In the wake of China’s ICO ban, what befalls the planet of cryptocurrencies?
The greatest event in the cryptocurrency world recently was the declaration of the Chinese authorities to turn off the exchanges on which cryptocurrencies are traded. Consequently, BTCChina, one of many largest bitcoin exchanges in China, said so it will be ceasing trading activities by the conclusion of September. This news catalysed a sharp sell-off that left bitcoin (and other currencies such as for instance Etherium) plummeting approximately 30% below the record highs which were reached earlier this month.
So, the cryptocurrency rollercoaster continues. With bitcoin having increases that surpass quadrupled values from December 2016 to September 2017, some analysts predict so it can cryptocurrencies can recover from the recent falls. Josh Mahoney, a market analyst at IG comments that cryptocurrencies’ “past experience tells us that [they] will likely brush these latest challenges aside” ;.
However, these sentiments don’t come without opposition. Mr Dimon, CEO of JPMorgan Chase, remarked that bitcoin “isn’t planning to work” and so it “is just a fraud… worse than tulip bulbs (in mention of the Dutch ‘tulip mania’ of the 17th century, recognised because the world’s first speculative bubble)… that will blow up” ;.He would go to the extent of saying that he would fire employees who have been stupid enough to trade in bitcoin.
Speculation aside, what’s actually going on? Since China’s ICO ban, other world-leading economies are having a fresh consider how a cryptocurrency world should/ CashTab XEC could be regulated within their regions. Rather than banning ICOs, other countries still recognise the technological great things about crypto-technology, and are looking at controlling the marketplace without completely stifling the growth of the currencies. The big problem for these economies is always to figure out how to achieve this, as the alternative nature of the cryptocurrencies do not allow them to be classified under the policies of traditional investment assets.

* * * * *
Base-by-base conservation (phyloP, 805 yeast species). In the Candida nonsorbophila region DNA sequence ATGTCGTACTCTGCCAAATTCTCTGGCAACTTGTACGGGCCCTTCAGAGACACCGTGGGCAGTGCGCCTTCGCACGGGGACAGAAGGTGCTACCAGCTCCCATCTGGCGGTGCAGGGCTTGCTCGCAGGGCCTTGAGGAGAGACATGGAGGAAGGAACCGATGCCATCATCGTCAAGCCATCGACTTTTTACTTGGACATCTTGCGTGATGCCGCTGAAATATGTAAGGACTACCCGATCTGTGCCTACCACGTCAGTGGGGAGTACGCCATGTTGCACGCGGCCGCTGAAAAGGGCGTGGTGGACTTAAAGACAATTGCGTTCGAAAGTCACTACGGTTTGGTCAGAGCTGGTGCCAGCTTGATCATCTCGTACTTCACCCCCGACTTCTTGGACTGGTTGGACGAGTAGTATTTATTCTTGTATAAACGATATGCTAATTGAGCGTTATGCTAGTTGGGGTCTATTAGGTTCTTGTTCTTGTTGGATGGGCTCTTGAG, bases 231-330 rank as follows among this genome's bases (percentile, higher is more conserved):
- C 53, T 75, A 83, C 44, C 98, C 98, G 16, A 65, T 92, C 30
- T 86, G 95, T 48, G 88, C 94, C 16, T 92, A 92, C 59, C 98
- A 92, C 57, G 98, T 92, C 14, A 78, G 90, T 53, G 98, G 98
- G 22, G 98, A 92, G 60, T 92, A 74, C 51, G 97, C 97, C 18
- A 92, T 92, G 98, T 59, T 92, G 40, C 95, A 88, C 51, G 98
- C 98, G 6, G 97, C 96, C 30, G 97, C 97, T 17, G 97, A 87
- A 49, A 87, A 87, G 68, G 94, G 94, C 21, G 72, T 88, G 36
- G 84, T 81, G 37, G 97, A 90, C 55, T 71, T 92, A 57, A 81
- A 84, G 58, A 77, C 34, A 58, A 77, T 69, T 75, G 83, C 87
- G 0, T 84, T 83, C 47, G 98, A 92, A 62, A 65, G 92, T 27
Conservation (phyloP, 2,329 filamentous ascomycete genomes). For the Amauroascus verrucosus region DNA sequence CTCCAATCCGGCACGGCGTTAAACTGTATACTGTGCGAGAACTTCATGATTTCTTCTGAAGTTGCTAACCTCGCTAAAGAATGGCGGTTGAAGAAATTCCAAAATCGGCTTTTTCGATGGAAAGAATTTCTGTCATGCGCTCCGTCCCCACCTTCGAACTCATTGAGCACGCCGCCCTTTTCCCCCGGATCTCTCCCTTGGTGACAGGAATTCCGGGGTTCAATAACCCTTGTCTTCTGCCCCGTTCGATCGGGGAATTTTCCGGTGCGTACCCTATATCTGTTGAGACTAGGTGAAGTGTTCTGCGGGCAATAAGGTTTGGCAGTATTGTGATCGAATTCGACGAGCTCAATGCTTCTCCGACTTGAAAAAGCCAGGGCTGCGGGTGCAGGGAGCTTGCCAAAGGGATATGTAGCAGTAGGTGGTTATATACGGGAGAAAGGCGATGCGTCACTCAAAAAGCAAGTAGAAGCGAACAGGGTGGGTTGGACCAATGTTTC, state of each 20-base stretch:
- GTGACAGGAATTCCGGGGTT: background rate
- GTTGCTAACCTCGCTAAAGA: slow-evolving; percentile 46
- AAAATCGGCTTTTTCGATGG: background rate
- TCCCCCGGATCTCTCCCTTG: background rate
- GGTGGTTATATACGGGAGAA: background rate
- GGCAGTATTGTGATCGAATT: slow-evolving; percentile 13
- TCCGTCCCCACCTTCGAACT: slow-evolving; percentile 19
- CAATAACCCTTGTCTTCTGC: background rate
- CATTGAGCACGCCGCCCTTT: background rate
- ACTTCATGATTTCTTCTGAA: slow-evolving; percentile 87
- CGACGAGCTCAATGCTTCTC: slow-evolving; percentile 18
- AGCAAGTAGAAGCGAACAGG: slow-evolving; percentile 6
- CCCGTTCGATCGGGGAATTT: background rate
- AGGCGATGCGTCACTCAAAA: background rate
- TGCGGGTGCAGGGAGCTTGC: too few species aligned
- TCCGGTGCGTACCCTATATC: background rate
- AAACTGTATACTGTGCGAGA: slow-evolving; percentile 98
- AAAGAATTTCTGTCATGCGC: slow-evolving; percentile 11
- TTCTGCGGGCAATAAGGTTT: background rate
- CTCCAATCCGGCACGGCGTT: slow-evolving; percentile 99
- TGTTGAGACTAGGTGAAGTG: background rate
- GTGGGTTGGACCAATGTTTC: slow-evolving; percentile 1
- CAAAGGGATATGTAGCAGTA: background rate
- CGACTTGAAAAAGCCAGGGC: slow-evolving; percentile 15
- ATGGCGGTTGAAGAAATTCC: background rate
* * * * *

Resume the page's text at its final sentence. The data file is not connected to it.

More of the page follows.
A few of these countries include Japan, Singapore and the US. These economies seek to ascertain accounting standards for cryptocurrencies, mainly to be able to handle money laundering and fraud, which were rendered more elusive as a result of crypto-technology. Yet, most regulators do recognise that there appears to be no real benefit to fully banning cryptocurrencies as a result of economic flows they carry along. Also, probably because it is practically impossible to turn off the crypto-world for so long as the web exists. Regulators can only focus on areas where they could have the ability to exercise some control, which appears to be where cryptocurrencies meet fiat currencies (i.e. the cryptocurrency exchanges).
While cryptocurrencies seem ahead under more scrutiny as time progresses, such events do benefit some countries like Hong Kong. Because the Chinese ICO ban, many founders of cryptocurrency projects have already been driven from the mainland to the city. Aurelian Menant, CEO of Gatecoin, said that the business received “a lot of inquiries from blockchain project founders situated in the mainland” and that there has been an observable surge in how many Chinese clients registering on the platform.
Looking slightly further, companies like Nvidia have expressed positivity from the event. They claim that this ICO ban is only going to fuel their GPU sales, because the ban will likely boost the demand for cryptocurrency-related GPUs. With the ban, the only method to acquire cryptocurrencies mined with GPUs is always to mine them with computing power. Therefore, individuals looking to acquire cryptocurrencies in China will have to acquire more computing power, in place of making straight purchases via exchanges. In essence, Nvidia’s sentiments is that this isn’t a downhill spiral for cryptocurrencies; in fact, other industries will get a boost as well.